so long as the underlying OS locking mechanisms weren't overly
expensive; some initial benchmarks indicated that this approach was
viable, at least on Linux and OS X.

Contributing threads:

- `threading (GilState) question

.. _bug 1176893:

.. _PEP 311: http://www.python.org/peps/pep-0311.html


Unicode byte order mark decoding

Evan Jones saw that the UTF-16 decoder discards the byte-order mark
(BOM) from Unicode files, while the UTF-8 decoder doesn't. Although
the BOM isn't really required in UTF-8 files, many Unicode-generating
applications, especially on Microsoft platforms, add it.

Walter Dörwald created a patch_ to add a UTF-8-Sig codec that generates
a BOM on writing and skips it on reading, but after a long discussion
on the history of the Unicode, Microsoft's influence over its
evolution, the consensus was that BOM and signature handling belong at
a higher level (for example, a stream API) than the codec.

Contributing threads:

- `Unicode byte order mark decoding

.. _patch: http://sourceforge.net/tracker/index.php?func=detail&aid=1177307&group_id=5470&atid=305470


Developers List

Raymond Hettinger has started a `project to track developers`_ and the
(tracker and commit) privileges they have, and who gave them the privileges,
and why (for example, was it for a one-shot project). Removing inactive
developers should improve clarity, institutional memory, security, and makes
everything tidier.  Raymond has begun contacting recently inactive
developers to check whether they still require the privileges they have.

Contributing threads:

 - `Developer list update

.. _project to track developers:


Marshalling Infinity

Scott David Daniels kicked off a very long thread by asking what (un)marshal
should do with floating point NaNs.  The current behaviour (as with any NaN,
infinity, or signed zero) is undefined: a platform-dependant accident,
because Python is written to C89, which has no such concepts.  Tim Peters
pointed out all code for (de)serialing C doubles should go through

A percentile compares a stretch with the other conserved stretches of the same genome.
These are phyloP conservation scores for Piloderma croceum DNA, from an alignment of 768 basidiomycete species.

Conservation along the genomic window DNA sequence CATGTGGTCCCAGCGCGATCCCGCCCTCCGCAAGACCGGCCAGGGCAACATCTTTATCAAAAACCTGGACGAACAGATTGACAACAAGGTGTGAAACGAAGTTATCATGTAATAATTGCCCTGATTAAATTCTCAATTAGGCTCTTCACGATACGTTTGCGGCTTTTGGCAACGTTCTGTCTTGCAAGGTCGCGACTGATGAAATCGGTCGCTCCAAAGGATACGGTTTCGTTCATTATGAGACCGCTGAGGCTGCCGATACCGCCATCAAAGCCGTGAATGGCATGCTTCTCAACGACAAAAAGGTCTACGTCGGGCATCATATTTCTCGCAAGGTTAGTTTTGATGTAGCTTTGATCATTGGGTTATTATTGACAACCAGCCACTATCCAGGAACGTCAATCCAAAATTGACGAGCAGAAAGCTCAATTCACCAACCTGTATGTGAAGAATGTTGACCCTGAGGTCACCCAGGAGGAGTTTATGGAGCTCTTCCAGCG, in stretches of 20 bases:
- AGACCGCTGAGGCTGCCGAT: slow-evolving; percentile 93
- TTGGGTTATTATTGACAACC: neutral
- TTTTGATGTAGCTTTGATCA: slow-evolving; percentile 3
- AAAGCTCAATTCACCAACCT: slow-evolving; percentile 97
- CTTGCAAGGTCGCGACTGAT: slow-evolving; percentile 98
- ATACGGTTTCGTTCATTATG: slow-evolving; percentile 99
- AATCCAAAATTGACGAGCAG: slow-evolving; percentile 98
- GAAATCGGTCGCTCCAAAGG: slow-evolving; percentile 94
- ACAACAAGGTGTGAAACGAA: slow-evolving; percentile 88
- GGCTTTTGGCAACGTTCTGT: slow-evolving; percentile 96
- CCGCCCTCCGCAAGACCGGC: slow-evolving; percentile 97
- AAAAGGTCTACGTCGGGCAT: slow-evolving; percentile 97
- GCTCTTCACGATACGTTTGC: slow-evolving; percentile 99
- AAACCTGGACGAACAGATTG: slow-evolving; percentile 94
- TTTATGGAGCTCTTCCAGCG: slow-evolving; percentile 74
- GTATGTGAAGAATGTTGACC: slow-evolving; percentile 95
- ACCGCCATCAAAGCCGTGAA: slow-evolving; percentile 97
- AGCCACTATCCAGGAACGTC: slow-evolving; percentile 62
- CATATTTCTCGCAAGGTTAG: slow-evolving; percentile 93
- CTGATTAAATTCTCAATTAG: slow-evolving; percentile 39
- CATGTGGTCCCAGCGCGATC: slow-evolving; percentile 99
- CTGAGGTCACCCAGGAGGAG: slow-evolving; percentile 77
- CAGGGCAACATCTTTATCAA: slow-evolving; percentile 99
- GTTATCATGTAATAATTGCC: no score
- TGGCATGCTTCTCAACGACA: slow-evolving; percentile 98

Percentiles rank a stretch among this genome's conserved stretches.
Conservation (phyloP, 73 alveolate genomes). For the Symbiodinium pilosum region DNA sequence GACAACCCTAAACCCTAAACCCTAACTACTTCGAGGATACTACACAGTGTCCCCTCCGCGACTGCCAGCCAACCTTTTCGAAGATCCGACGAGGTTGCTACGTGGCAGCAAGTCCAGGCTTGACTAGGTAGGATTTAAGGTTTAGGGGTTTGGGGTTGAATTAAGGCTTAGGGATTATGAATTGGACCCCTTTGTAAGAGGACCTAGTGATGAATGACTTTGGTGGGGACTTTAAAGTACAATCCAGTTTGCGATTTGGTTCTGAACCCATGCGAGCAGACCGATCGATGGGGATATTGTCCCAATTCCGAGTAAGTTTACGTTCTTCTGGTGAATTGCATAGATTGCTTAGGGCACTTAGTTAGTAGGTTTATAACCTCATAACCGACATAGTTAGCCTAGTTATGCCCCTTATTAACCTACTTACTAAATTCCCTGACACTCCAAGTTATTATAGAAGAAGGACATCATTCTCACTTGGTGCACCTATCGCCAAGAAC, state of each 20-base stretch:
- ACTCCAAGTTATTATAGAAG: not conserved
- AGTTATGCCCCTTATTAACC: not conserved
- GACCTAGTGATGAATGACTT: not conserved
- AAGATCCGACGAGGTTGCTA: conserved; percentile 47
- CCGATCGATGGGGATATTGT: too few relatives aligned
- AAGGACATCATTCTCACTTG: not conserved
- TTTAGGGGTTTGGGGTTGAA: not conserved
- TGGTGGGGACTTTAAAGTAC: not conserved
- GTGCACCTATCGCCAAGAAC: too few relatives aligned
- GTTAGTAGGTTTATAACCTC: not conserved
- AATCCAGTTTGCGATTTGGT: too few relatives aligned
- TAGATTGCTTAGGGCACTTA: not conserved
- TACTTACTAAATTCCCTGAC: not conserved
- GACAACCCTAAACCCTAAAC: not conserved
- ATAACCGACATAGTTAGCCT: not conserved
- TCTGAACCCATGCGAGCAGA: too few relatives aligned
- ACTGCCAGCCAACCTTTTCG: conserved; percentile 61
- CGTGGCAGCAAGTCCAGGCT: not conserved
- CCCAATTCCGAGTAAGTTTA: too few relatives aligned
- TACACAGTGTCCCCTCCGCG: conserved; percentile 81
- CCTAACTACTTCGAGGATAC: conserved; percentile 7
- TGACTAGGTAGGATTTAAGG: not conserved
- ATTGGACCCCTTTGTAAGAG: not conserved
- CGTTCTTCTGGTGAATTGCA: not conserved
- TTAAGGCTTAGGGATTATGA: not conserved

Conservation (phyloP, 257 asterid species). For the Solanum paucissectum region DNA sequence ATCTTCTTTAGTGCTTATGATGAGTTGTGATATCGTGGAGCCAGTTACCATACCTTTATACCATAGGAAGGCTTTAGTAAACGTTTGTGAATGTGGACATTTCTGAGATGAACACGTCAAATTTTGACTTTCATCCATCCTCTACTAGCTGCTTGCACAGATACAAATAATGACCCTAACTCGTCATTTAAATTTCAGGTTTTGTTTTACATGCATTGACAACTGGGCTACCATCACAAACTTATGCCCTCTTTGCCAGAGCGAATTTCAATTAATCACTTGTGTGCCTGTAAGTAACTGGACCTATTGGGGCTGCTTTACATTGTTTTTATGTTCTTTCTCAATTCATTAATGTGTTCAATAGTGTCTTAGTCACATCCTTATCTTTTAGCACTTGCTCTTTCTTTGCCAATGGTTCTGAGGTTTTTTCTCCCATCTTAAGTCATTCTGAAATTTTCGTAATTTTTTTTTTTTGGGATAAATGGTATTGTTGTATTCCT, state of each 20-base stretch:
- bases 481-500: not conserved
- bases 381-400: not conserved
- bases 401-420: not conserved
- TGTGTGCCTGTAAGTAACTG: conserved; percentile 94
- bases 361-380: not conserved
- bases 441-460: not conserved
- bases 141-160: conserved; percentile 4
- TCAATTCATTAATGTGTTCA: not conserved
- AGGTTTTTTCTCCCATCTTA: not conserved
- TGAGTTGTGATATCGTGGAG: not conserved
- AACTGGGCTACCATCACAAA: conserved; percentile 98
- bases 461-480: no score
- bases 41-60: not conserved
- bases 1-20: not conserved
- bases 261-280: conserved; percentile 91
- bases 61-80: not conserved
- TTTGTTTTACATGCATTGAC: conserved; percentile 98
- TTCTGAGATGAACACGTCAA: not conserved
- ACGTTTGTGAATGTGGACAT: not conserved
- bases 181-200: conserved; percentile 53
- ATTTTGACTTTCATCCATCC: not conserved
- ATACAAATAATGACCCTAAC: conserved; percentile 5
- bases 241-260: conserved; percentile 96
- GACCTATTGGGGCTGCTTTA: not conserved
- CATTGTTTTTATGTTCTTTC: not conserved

_PyFloat_Pack8()/_PyFloat_Unpack8(), and that the current implementation
suggests that the routines could simply copy bytes on platforms that use the
standard IEEE-754 single and double formats natively.  Michael Hudson
obliged by creating a `patch to implement this`_.

The consensus was that the correct behaviour is that packing a NaN or
infinity shouldn't cause an exception.  When unpacking, an IEEE-754 platform
shouldn't cause an exception, but a non-754 platform should, since there's
no sensible value that it can be unpacked to, and errors should never pass

Contributing threads:

 - `marshal / unmarshal

.. _patch to implement this: http://python.org/sf/1181301


Location of the sign bit in longs

Michael Hudson asked about the possibility of longs storing the sign bit
somewhere other than the current location, suggesting the top bit of
ob_digit[0].  Tim Peters suggested that it would be better to give struct
_longobject a distinct sign member.  This simplifies code, costs no extra
bytes for some longs, and 8 extra bytes for others, and shouldn't hurt
binary compatibility.

Michael coughed up a `longobject patch`_, which seems likely to be checked

Contributing threads:

 - `marshal / unmarshal

.. _longobject patch: http://python.org/sf/1177779


Acceptable diff formats

Nick Coghlan asked if context diffs are still favoured for patches.
Historically, context diffs were preferred, but it appears that unified
diffs are the today's choice.  Raymond Hettinger made the sensible
suggestion that whichever is most informative for the particular patch
should be used, and Bob Ippolito pointed out that if CVS is replaced with
subversion, unified diffs will have better support.  The `patch submission
guidelines`_ will be updated at some point to reflect the preference for
unified diffs, although if your diff program doesn't support '-u', then
context diffs are ok - plain patches are, of course, not.

Contributing threads:

 - `Unified or context diffs?

.. _patch submission guidelines: http://www.python.org/patches/


Skipped Threads

- python-dev Summary for 2005-03-16 through 2005-03-31 [draft]
- [Python-checkins] python/dist/src/Lib/logging handlers.py, 1.19,
- [Python-checkins] python/dist/src/Modules mathmodule.c, 2.74, 2.75
- Weekly Python Patch/Bug Summary
- Mail.python.org
- New bug, directly assigned, okay?
- inconsistency when swapping obj.__dict__ with a dict-like object...
- Pickling instances of nested classes
- args attribute of Exception objects

Tim Lesher <tlesher at gmail.com>